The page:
“Don’t drink and drive,” is the expression that many are told repeatedly throughout the year. The holiday season is no different, and unfortunately sees its fair share of injuries and fatalities. According to the Center for Analytics and Research in Transportation at LSU, two people were killed and 74 were injured in alcohol-related crashes on Louisiana roads during New Year’s Eve 2018. 

The National Highway Traffic Safety Administration reported that there were 285 deaths from Christmas 2018 to New Year’s Eve 2018. 

Lisa Freeman of the Louisiana Highway Safety Commission has stated that the Drive Sober or Get Pulled Over law enforcement campaign will see many drunk and impaired drivers spend time behind bars. 

The campaign is designed to ensure that those impaired drivers who are endangering themselves and others are made to face real consequences for their actions.

"When law enforcement pulls an impaired driver off the road, that's a step toward keeping everyone else safe," Freeman said. "There will be no 'just a warning' roadside stops. Impaired drivers that are caught will go to jail."

Freeman added that it is not just drunk drivers who will be subject to this. She noted that drivers impaired by prescription drugs will also face consequences for endangering themselves and others on the road.

"Even prescribed medication can affect how you drive, so do not get behind the wheel until you know how your medications affect you, and always follow label warnings," Freeman said.

 

The Louisiana State Police recently released the following suggestions to stay safe during holiday travel:

 

Designate a sober driver

·    Thousands of people are seriously injured or killed due to impaired driving each year.  Never get behind the wheel impaired or get in a vehicle with a driver who is impaired.

·    Alcohol, prescription drugs, and other drugs have many effects on the body.  They can impair visual ability, alter sense of time and space, impair fine motor skills needed to operate a motor vehicle, and decrease reaction times.

·    Designate a sober driver before traveling to any place.  A designated driver is one who has had nothingalcoholic to drink and is also not under the influence of legal or illegal drugs.

·    Plan ahead.  Call a taxi, ride-sharing service, or a trusted person for a ride or just stay at your location.

 

Buckle-up

Louisiana law requires every person in a vehicle, regardless of seating position, to be properly restrained, day or night.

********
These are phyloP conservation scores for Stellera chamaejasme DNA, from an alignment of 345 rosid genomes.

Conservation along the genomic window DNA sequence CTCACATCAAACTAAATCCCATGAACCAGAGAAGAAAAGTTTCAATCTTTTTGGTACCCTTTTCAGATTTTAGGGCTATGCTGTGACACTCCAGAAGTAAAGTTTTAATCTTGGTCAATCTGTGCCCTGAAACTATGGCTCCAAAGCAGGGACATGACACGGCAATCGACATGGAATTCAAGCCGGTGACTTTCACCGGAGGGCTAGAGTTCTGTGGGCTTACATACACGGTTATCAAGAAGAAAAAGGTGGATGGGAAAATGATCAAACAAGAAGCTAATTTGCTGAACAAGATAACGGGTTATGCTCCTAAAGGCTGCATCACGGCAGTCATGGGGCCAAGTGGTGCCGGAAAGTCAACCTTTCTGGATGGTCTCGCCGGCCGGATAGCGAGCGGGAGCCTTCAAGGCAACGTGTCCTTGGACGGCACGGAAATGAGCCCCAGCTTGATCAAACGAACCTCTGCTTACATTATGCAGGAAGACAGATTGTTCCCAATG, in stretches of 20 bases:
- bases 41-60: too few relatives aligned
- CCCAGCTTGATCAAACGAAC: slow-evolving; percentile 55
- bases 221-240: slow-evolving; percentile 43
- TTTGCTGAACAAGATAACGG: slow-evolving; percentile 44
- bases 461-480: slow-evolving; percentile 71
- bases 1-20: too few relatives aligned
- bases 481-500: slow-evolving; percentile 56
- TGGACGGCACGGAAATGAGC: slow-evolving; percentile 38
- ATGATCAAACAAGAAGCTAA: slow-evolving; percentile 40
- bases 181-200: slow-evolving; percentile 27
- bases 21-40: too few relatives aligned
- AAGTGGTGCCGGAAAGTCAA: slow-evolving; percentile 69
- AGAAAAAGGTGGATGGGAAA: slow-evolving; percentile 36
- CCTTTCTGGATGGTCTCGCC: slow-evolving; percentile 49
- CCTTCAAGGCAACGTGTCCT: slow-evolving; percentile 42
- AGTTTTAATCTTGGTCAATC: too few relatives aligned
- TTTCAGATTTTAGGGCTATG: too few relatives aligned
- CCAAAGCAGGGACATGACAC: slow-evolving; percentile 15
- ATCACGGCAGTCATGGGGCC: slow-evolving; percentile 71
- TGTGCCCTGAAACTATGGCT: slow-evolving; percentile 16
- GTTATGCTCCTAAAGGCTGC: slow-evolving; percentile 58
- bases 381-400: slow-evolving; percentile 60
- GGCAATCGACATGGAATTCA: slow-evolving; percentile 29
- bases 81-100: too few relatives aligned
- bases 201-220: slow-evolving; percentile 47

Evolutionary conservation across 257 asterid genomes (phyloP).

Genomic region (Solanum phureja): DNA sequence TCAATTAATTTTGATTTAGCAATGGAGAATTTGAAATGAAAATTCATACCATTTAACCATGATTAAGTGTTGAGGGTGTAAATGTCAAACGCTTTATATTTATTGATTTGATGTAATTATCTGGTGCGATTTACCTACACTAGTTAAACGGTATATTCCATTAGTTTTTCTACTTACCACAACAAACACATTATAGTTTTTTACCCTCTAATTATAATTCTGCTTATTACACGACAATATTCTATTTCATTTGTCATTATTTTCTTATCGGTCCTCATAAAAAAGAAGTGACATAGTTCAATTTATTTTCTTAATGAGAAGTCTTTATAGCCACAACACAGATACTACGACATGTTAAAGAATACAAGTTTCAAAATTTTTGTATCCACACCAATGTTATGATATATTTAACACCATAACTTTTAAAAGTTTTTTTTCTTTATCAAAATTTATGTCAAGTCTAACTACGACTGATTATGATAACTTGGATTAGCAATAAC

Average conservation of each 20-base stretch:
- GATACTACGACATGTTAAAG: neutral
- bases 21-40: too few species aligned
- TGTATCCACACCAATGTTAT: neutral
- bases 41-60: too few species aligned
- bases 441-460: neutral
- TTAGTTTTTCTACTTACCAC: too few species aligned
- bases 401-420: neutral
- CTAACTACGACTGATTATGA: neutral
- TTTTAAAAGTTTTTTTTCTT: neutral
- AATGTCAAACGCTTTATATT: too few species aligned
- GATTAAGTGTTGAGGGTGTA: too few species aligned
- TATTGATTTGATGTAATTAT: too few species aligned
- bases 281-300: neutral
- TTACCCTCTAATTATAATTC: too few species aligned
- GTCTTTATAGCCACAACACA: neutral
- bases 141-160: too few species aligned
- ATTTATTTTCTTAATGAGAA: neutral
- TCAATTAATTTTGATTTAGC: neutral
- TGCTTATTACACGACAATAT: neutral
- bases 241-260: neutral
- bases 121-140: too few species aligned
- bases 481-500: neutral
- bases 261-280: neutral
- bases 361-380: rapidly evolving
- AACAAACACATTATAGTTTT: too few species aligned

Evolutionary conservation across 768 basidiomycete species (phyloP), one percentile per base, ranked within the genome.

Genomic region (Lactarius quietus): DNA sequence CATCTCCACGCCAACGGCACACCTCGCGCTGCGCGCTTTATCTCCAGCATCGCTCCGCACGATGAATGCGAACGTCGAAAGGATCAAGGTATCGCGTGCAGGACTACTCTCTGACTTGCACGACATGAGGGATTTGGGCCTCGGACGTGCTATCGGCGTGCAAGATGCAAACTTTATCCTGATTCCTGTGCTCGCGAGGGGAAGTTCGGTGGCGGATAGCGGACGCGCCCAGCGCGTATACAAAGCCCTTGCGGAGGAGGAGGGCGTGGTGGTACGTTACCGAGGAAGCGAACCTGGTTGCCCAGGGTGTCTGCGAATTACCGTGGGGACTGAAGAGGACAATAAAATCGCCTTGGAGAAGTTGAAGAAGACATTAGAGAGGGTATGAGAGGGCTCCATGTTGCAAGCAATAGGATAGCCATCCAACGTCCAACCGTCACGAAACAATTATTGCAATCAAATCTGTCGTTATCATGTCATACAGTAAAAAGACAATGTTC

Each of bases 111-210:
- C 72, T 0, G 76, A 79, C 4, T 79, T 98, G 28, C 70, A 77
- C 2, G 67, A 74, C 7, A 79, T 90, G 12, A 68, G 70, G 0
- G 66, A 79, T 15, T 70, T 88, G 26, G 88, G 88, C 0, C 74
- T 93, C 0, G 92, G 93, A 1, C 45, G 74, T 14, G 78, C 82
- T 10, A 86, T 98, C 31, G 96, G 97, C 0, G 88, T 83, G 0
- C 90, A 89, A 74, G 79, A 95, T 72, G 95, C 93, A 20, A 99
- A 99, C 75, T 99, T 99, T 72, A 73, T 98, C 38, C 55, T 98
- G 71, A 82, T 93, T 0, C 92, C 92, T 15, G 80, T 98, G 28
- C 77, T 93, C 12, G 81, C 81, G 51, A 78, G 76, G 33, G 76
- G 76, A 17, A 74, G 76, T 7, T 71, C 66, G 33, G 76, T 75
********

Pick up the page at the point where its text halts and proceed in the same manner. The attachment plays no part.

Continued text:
Troopers urge all drivers and passengers in motor vehicles to understand that failure to buckle up can quickly become a tragic and fatal decision.

Statistics show that the chances of surviving a violent crash rise significantly when properly restrained. 

 

Child passenger restraints

Louisiana law requires all children to be properly restrained. 

If your travel plans take you out of our state, please visit www.saferide4kids.com for a list of current child passenger restraint laws by state.  Every Louisiana State Police Troop is recognized by the National Highway Traffic Safety Administration (NHTSA) as a child safety seat “Inspection Station”.  Please take advantage of these free services to ensure the safety of your child.

 

Distractions

·    Inattentive and distracted drivers account for a large number of serious crashes across the state every year.  You can effectively reduce the chances of being involved in a crash by remaining focused on the task of driving while behind the wheel of a vehicle.

There are three primary types of distractions: visual, manual, and cognitive.

Visual distractions are those that take your eyes off the road, such as checking your GPS or navigation system or searching for lost items on the floor of the vehicle.

Manual distractions are those that take your hands off the wheel, such as texting, eating, drinking, or locating items in a purse.

Cognitive distractions are those that take the driver’s focus away from driving, such as talking with passengers, singing songs, listening to podcasts, or dealing with emotional or work stress.

 

Pedestrians or bicyclists

·    If you travel on foot or bicycle, wear bright clothing and remain aware of traffic on the roadway.  Use proper lighting at night.

 

Motorcyclists

·    Motorcyclists must wear a proper D.O.T. approved helmet when operating a motorcycle on Louisiana roadways.  Although not all crashes are survivable, properly utilizing safety equipment, like approved motorcycle helmets and proper clothing, greatly decrease your risk of serious injury or death.